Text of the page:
United States v. Condry

Docket Number22-5058
Decision Date14 June 2023
PartiesUNITED STATES OF AMERICA, Plaintiff - Appellee, v. TRAVIS CARL CONDRY, Defendant-Appellant.
CourtU.S. Court of Appeals — Tenth Circuit

Before BACHARACH, KELLY, and BRISCOE, Circuit Judges. [**]



Defendant-Appellant Travis Carl Condry was convicted of aggravated sexual abuse by force in Indian Country, 18 U.S.C. § 2241(a)(1), and was sentenced to 180 months' imprisonment and five years' supervised release. His conviction arose from causing his victim (T.C.) to engage in anal sex by use of force. On appeal, he argues that the district court plainly erred by failing to instruct the jury that a conviction required that he knew that his use of force caused T.C. to engage in a sexual act. We have jurisdiction under 28 U.S.C. § 1291 and affirm.

A. Factual History

Mr Condry and T.C. met while the two worked at a restaurant in 2017. Their relationship turned sexual in 2018 and the two engaged in consensual sexual encounters in August and again in November. III R. 61-64. During their November encounter, the two watched some, if not all, of the movie, Fifty Shades of Grey, which depicts a rough sexual relationship between consenting partners. Id. at 63, 204.

Their third sexual encounter on December 20, 2018, led to Mr. Condry's arrest and eventual conviction. That night, T.C. stopped by Mr. Condry's apartment to deliver a gift. Id. at 65. When she arrived, Mr. Condry was playing video games and had been drinking. Id. at 67-69. Mr. Condry motioned towards her to initiate sexual contact and she performed oral sex on him. Id. at 69-70. Around this time, Mr. Condry took T.C.'s Apple watch and the two made a bet whereby if she could not correctly guess his heart rate, based on the Apple watch's reading, the two would have anal sex. Id. at 70-71. The two then moved into the bedroom where the sexual activities continued. According to T.C., the oral sex made her uncomfortable and she wanted to stop. Id. at 73-74. At some point, Mr. Condry began recording the sexual encounter on his phone.[1] Id. at 72-73.

Mr. Condry told T.C. that if she did not continue oral sex, they would have anal sex per their "bet." Id. at 73. Mr. Condry then convinced her to engage in anal sex to which she consented. Id. at 74. Once the anal sex began, however, T.C. repeatedly and continuously plead with Mr. Condry to stop; telling him "no," that it hurts, and that she was not kidding. Gov't Exh. 1 at 5:05-10:00. Her pleas occurred over a four to five minute period and from the audio she can also be heard crying and at times screaming out in pain. Id. After that, T.C. testified she was finally able to get out from underneath Mr. Condry after struggling to do so.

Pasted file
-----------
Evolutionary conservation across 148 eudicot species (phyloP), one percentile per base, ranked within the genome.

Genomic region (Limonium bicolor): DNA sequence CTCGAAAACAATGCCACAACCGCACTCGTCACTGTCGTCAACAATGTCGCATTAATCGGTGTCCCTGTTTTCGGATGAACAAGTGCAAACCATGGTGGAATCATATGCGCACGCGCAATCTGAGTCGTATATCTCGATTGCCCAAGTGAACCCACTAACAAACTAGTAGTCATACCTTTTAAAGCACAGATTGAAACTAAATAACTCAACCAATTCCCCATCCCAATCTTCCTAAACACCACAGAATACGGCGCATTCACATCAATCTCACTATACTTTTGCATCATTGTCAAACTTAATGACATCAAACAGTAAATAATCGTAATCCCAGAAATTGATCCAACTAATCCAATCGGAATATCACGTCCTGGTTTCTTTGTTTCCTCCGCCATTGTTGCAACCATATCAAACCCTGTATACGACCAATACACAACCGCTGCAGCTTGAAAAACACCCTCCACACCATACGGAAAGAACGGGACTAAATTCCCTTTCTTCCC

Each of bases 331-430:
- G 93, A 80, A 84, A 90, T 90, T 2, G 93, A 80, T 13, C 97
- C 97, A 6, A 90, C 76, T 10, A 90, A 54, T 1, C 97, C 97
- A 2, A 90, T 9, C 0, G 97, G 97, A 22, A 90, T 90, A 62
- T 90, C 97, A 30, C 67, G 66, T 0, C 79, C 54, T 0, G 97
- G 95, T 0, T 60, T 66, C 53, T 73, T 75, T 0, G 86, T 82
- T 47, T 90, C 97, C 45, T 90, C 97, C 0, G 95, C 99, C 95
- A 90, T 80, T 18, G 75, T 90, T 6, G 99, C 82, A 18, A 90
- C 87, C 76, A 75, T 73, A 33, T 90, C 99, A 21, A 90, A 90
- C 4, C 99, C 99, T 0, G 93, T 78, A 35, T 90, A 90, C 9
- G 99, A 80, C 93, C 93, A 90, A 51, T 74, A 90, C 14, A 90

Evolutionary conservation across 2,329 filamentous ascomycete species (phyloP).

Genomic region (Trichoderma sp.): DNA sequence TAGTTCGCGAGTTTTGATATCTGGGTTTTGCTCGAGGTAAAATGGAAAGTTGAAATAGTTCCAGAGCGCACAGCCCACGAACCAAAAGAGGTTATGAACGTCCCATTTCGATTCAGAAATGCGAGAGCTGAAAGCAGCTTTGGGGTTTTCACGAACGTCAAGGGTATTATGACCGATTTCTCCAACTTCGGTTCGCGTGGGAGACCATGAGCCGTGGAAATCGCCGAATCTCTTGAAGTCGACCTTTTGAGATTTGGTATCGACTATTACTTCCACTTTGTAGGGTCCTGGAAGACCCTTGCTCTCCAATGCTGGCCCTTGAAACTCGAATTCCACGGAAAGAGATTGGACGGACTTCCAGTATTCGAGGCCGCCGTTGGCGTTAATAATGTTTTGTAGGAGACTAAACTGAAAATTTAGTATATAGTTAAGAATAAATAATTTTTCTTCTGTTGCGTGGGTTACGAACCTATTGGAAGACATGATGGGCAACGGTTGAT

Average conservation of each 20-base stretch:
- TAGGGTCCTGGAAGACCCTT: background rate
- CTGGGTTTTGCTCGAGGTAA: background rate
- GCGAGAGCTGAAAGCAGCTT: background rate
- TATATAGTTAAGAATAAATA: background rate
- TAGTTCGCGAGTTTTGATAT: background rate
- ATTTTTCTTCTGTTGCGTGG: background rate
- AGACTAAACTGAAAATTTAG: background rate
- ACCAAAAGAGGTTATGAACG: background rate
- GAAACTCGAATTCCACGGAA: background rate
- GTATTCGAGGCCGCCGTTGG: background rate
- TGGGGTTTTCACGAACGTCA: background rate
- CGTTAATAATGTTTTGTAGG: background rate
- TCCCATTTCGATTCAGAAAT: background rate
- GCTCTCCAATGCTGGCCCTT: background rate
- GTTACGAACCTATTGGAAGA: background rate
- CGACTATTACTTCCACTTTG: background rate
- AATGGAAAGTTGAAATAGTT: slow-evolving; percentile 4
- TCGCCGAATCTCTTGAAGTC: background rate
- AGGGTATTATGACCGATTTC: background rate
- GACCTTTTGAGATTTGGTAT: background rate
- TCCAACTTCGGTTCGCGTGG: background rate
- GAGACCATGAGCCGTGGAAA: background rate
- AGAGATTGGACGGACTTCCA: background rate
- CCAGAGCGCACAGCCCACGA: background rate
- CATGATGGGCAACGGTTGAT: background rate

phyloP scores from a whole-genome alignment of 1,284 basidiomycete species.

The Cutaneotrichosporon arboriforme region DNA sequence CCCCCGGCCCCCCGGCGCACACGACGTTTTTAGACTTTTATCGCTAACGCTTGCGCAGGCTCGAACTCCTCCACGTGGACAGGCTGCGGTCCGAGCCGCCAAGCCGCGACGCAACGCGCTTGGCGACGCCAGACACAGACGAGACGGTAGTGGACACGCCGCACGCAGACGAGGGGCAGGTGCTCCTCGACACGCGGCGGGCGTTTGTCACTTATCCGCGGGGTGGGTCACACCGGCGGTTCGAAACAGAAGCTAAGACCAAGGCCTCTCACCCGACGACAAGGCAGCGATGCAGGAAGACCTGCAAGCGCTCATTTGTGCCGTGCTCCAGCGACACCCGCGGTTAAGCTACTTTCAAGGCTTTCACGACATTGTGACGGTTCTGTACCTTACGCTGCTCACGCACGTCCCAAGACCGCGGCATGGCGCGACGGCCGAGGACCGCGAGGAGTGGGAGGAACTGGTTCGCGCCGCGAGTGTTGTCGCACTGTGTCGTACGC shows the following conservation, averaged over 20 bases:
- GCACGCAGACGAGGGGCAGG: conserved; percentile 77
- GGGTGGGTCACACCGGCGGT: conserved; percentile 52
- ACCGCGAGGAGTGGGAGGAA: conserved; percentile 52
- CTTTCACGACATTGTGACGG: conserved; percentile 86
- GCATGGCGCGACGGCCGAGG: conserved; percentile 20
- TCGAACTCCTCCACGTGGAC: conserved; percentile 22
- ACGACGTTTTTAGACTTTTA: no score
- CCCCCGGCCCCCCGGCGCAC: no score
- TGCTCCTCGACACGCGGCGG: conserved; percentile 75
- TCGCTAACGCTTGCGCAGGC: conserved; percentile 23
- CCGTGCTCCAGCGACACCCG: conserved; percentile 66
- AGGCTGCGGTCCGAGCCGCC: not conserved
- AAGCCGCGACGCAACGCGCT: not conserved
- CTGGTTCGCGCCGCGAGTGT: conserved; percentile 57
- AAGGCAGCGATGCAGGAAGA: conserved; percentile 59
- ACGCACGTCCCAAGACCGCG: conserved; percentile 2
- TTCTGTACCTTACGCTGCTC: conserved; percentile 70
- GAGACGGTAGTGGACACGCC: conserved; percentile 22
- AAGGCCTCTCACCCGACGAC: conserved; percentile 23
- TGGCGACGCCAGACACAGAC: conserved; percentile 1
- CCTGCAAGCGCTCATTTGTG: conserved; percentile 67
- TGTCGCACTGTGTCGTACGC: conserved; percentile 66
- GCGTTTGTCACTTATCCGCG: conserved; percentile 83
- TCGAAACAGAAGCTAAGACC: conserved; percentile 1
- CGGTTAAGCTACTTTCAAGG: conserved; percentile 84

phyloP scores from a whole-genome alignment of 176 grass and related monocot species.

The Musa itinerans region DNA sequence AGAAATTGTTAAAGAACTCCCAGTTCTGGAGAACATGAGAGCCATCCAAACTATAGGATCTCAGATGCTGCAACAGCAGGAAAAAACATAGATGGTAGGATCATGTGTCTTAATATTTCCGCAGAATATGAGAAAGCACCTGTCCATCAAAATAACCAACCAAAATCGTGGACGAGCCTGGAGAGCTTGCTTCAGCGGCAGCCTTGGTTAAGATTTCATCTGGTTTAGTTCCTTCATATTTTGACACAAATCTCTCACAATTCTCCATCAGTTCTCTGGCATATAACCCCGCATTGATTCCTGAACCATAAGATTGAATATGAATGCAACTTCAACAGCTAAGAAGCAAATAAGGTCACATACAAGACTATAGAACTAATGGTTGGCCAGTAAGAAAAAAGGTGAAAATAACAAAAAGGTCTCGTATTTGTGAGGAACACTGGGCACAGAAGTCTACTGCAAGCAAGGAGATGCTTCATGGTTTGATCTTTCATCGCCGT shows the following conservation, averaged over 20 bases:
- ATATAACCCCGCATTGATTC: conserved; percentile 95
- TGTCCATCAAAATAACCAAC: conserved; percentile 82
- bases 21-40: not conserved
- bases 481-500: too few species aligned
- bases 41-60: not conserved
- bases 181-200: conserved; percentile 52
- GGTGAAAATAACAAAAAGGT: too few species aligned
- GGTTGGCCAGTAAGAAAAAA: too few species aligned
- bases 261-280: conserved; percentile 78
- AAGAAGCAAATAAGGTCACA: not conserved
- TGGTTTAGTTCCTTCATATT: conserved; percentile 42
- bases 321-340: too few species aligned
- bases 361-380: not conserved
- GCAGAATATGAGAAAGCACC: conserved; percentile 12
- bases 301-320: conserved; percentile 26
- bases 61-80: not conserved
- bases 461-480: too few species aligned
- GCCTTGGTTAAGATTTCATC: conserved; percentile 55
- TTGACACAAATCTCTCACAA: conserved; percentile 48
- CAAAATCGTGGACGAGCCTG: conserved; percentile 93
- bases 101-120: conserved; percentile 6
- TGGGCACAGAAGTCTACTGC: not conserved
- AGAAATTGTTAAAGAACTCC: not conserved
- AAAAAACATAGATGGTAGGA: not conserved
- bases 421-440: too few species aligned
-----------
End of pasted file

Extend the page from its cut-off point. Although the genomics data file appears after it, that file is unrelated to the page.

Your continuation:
Next, T.C. left the apartment and called two friends to tell them she had been raped. III R. at 89. She reported the incident to the police and went to the Tulsa Women's Hospital where she met with a sexual assault nurse examiner who indicated T.C. had suffered an .5cm anal tear and redness in her throat. Id. at 92-93, 142.

The next day, a detective conducted a recorded interview of Mr. Condry at his house. Id. 170. Mr. Condry told the detective he believed the anal sex was consensual. Gov't Exh. 2 at 1:57-2:02; 15:50-16:00. He admitted that he did not stop right away when she told him to stop, and instead only slowed down, but that he did fully stop once she started to cry. Id. at 16:00-15; 17:20-40. He claimed the whole encounter lasted about thirty seconds. Id. at 16:53-55. At trial, the detective said Mr. Condry's account was plainly inconsistent with the audio recording. III R. 172.

At trial, Mr. Condry testified that during the second sexual encounter with T.C. - when they had watched Fifty Shades of Grey - the two discussed entering into a contract like in the movie and that T.C. wanted to reenact role play from the film. Id. at 204-05. Mr. Condry testified that the bet concerning the heart rate was related to this previous conversation concerning a contract. Id. at 207-10. He claimed that he interpreted T.C.'s "no's" as sensual and that when she said "stop" he would stop moving but T.C. would pull him forward or push back into him again. Id. at 210-12, 224-25. Moreover, he testified that he was not able to remove his penis even though he tried because he was frozen most of the time and T.C. had a hold of his thigh. Id. at 225-26, 230-31.

B. Procedural History

Mr. Condry was charged with a violation of 18 U.S.C. § 2241(a)(1) which makes it a crime to "knowingly cause[] another person to engage in a sexual act [causation element] - (1) by using force against that other person [force element]. . . ." 18 U.S.C. § 2241(a)(1) (alterations added); see I R. 10. Without objection, the district court instructed the jury as follows: